Pilgrims walking the Camino de Santiago

Go on a pilgrimage.
The pilgrimage is older than Christianity itself and has its roots in the Old Testament in which pilgrims went up from the towns of Israel to the great feasts celebrated in Jerusalem at the Temple. Outside of going to the Holy Land there is another way to make a pilgrimage: take a long walk. And not just a walk by yourself, but taking one with a bunch of people (strangers and friends) who have nothing in common with you but the fact that they are also taking the long walk. This was portrayed recently in the movie The Way with Martin Sheen and Emilio Estevez. In fact the pilgrimage I want to walk is the same one: the El Camino de Santiago , or Way of St. James. I recently found the book To the Field of Stars: A Pilgrim’s Journey to Santiago de Compostella by Kevin Codd in the bargain bin at my local Catholic bookstore and aim to read it by this spring. To meet this goal I means having to take a third trip to Europe and doing so before my knees give way to old age. But if I can only go to Europe once this just might be the item I’d choose above the others.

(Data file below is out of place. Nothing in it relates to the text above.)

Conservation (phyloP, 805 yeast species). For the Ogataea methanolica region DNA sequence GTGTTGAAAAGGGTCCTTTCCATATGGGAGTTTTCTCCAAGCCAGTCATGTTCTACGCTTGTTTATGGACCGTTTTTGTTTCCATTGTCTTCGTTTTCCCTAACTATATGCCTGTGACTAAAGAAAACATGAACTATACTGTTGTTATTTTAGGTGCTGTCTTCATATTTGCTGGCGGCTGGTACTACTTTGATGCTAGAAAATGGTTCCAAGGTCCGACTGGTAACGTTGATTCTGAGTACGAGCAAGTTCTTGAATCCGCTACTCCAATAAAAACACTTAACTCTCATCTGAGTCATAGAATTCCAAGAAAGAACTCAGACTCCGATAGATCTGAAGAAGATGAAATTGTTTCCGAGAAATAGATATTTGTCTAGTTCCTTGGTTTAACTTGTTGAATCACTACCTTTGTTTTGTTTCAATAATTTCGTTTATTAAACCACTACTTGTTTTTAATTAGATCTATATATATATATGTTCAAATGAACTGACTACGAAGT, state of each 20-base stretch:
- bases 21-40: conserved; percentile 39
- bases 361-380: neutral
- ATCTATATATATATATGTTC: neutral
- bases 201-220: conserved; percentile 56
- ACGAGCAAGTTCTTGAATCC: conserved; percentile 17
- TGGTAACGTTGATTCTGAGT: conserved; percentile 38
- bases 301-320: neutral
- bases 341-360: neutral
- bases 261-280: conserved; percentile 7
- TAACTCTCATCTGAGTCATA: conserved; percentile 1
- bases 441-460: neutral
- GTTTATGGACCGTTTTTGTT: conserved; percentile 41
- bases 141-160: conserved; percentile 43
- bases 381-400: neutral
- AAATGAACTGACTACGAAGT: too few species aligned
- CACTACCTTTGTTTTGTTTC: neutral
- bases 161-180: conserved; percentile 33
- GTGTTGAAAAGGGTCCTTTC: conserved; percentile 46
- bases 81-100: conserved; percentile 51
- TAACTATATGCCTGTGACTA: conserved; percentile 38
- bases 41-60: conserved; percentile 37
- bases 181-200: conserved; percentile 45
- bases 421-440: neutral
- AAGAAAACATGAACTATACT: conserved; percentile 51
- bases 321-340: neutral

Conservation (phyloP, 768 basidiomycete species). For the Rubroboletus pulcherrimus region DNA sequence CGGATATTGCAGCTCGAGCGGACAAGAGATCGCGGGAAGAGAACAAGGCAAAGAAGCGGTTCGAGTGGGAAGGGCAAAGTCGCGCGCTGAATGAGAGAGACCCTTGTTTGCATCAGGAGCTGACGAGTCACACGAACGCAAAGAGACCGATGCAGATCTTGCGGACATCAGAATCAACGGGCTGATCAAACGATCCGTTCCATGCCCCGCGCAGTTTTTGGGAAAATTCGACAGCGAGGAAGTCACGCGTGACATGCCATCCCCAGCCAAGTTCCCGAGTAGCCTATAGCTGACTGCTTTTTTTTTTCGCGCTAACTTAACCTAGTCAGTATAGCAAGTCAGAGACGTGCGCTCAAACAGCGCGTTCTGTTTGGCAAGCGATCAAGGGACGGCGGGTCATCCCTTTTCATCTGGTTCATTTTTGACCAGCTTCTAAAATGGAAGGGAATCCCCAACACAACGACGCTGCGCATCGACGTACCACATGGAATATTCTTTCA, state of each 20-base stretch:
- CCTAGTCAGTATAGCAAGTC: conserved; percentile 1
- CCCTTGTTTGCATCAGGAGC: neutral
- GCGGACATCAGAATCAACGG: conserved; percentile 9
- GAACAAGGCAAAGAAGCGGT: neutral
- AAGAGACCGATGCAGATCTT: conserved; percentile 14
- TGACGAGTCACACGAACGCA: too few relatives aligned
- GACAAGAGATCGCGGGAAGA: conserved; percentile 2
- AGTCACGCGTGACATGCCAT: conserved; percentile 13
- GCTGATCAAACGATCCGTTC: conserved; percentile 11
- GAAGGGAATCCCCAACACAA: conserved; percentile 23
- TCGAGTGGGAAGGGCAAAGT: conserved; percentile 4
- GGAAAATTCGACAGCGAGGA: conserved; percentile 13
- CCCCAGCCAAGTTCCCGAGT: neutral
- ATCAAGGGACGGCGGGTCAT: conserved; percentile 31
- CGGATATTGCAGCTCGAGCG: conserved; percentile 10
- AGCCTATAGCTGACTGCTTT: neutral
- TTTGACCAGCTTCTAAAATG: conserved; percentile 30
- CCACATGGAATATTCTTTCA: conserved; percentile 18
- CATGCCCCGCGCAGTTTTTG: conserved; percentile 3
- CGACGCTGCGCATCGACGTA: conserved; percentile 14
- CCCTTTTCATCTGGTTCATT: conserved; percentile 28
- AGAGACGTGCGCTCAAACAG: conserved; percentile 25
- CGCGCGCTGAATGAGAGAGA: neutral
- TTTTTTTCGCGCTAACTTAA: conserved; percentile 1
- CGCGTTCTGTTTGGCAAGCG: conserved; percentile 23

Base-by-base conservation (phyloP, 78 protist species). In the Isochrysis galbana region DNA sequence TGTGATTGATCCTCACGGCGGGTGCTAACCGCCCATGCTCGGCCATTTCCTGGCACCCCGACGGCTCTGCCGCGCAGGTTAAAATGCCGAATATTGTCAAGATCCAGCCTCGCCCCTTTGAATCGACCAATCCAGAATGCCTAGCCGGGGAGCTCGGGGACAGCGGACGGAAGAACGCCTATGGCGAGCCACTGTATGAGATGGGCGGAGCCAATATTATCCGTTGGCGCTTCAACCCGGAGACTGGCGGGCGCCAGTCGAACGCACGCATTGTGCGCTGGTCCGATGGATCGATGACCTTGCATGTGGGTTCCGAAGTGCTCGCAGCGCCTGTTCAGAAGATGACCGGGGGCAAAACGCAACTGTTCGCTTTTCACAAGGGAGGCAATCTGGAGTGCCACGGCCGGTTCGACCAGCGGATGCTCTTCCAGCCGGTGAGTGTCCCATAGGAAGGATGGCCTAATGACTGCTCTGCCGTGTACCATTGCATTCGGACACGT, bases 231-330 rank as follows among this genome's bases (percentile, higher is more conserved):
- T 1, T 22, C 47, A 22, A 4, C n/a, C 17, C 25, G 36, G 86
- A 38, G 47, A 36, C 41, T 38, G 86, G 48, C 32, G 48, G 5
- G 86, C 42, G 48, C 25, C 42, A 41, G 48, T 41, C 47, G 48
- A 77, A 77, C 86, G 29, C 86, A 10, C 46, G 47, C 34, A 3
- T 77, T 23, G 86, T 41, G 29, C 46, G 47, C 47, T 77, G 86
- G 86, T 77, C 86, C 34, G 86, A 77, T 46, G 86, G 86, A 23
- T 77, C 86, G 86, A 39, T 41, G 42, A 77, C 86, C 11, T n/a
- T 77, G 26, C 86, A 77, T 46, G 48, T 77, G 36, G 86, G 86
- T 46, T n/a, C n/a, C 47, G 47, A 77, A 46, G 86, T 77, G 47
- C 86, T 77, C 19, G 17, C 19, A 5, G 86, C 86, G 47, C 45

Works of mercy.
Had I not been called to be a husband and a father I believe I’d have been a monk, a missionary, or both. When I was little I always admired those who lived their lives for others, especially the poor, in foreign lands far from their homes. I’m over forty, and I still feel a twinge of that calling. The poor, disabled, hungry, sick, blind, widow and the orphan: these are the real treasures of the Church. Since hearing Katie Davis tell her story in a radio interview and again in her book I’ve felt that call once more. I felt it when reading the story of Fr. Tom Hagan in the aftermath of the devastating earthquake in Haiti. For now, while unable to visit in person and put my own hands to the plow I find other means to support those on the frontlines. But of course the poor are among us locally, and a vital part of “living a life well-lived” is to find a way to help the least of these. And so I continue to serve the occasional day at the local soup kitchen, but look to any of the myriad of other ways to fulfill the other corporal and spiritual works of mercy that abound.